Wednesday, December 23, 2009

Patterson. So You’ve Been Called to a Church - A short book review

Patterson, Paige. So You’ve Been Called to a Church. Wake Forest: Magnolia Hill Papers, 1996.

In this captivating essay, Patterson shares words of wisdom with the fictitious new pastor of New Mercy Seat Baptist Church. Since, in this candid heart to heart talk, his purpose is to address a new vocational pastor of a typical Baptist church, I will force myself to abstain from arguing matters of ecclesiology, and will just critique the work, given the audience for whom it is intended. Actually, regardless of the audience, the majority of his counsel is priceless and right on.

The bulk of Patterson’s plea with his readers consists of six existential insights. First, he makes a plea for anybody entering such a position to do so only because of the call of God on their lives. This comment cannot be understated and should more over be expanded to all believers, for as servants of the Most High, we should all seek to follow God’s calling on our lives. Second, he encourages his readers to “rule by love” or “not rule at all.” Patterson revels in pointing out that the KJV uses “rule” as a translation for hegeomai, yet he perceptively describes hegeomai as “moral ascendancy.” Translation issues aside, the point is that anybody whom the Spirit of God has put in a position of leadership can only do so by modeling the attitude of the Great Shepherd, Jesus Christ. He must love all, he must walk with God, and he must serve all. Only after years of modeling godliness and love, will anyone truly be considered a leader. Third, Patterson pleas for integrity and incarnational living; this implies honesty and humility. Fourth, he urges his reader to be courageous. He defines this attribute, which he has observed is frequently missing, as bravery, not bravado. It “is the ability to stand for truth and justice,” and is “characterized by restraint.” It is often needed on behalf of others and should be done with the fruits of the Spirit, not “allowing the root of bitterness to spring up in one’s life.” Fifth, due to the responsibility of teachers to indoctrinate their pupils, Patterson makes a plea for expository preaching. Here Patterson probably assumes a little of his audience, for he does not define expository preaching except for an indirect comment from Jeff D. Ray who claims that it is “difficult, laborious, and time-consuming to dig out an adequate interpretation of a passage of Scripture and coordinate the results of that patient digging in an effective, logical outline” (emphasis mine). His insistence on sola scriptura in preaching is appreciated, and so is his definition of fervency, for which he also pleas; by fervency he means “that the message is prepared in arduous study and marinated in prayer until the aroma of God has so permeated it in your own soul that your audience is riveterd to your message.” His sixth and final plea is for a consistent walk with God. This is as much for the preacher’s relationship with the body, as it is for his own personal life.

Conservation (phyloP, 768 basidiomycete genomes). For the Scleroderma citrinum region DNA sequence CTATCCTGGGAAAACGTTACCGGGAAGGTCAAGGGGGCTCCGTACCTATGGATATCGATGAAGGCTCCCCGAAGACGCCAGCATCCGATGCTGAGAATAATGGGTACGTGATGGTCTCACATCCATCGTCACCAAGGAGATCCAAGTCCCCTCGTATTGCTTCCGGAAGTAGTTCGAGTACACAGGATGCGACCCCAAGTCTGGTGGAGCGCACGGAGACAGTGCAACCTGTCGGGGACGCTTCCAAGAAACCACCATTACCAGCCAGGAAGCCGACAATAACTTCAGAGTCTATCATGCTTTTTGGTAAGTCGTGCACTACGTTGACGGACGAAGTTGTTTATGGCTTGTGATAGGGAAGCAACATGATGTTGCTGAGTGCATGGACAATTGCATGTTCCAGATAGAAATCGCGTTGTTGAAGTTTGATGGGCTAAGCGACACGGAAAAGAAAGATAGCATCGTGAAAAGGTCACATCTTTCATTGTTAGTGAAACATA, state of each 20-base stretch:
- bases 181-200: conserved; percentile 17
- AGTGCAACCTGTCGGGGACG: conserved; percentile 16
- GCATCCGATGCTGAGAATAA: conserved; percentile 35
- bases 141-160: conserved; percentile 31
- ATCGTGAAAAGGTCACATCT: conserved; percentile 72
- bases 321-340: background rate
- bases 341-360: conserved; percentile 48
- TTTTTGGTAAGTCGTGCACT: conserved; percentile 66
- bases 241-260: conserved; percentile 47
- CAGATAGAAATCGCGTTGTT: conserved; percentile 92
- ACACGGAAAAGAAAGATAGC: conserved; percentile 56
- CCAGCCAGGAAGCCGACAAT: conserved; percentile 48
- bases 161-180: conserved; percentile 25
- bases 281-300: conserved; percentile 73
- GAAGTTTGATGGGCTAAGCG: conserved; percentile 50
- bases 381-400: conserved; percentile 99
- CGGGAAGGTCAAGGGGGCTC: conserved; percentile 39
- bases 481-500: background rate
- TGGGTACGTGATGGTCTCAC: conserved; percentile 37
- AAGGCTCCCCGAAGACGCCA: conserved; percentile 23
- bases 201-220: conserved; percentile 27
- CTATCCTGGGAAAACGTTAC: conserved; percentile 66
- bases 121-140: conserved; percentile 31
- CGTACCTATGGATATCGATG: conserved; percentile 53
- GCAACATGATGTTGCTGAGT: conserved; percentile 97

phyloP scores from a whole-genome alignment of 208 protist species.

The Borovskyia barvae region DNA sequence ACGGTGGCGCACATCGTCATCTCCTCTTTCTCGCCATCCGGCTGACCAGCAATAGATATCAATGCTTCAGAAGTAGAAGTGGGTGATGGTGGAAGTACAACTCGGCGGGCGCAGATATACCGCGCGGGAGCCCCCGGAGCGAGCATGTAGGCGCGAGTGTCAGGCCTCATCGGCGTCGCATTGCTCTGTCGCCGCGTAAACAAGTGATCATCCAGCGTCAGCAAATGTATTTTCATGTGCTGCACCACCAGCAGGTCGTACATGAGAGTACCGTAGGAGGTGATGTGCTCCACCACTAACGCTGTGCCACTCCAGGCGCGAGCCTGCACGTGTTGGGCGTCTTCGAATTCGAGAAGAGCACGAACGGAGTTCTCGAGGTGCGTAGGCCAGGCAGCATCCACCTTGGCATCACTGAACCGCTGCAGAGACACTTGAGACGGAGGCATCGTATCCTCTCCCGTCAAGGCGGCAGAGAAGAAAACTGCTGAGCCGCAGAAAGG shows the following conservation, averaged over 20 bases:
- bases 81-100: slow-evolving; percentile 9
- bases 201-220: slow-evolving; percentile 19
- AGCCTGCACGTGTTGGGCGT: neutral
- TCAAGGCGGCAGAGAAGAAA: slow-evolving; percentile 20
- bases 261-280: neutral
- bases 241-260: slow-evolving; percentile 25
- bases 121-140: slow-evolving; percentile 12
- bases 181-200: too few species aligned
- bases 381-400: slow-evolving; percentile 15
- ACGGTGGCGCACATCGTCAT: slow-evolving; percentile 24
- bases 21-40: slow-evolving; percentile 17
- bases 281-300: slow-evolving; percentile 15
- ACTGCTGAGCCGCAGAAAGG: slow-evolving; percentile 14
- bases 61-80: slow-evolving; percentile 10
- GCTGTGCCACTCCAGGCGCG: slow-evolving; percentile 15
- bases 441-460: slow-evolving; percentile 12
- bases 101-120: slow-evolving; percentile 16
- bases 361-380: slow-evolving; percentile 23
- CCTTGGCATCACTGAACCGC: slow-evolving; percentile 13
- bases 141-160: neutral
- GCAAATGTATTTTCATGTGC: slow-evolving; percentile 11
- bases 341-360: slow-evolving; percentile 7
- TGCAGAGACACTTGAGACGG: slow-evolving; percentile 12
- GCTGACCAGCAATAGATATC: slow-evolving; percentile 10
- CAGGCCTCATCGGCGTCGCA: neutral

Patterson uses this topic to transition to a warning to his reader that the venture on which he is about to embark will be a torturous one. Due to human sin and churches’ abandonment of church discipline, troubles will come. This view of the church is a sad reality, but even sadder is the view of the preacher’s solitude in this situation (bar his relationship with God, of course). While Patterson does not advocate solitude, he seems to succumb to its apparent inevitability and is transparent about of his own grief in the matter. He is therefore compelled to give his reader some advice on what do to in those circumstances. First, keep on following one’s calling. Second, do not turn a pulpit into a “bully pulpit.” Third, trust in God.

Overall, most of Patterson’s insights to his fictitious pastor are beneficial to any believer who takes his call to be a minister seriously. This comes as no surprise since pastors and leaders are called to be examples (1 Pet 5, Heb 13). Having said that, vocational ministers who seek to glorify God in this vocation, more than anybody, should take this wisdom to heart.

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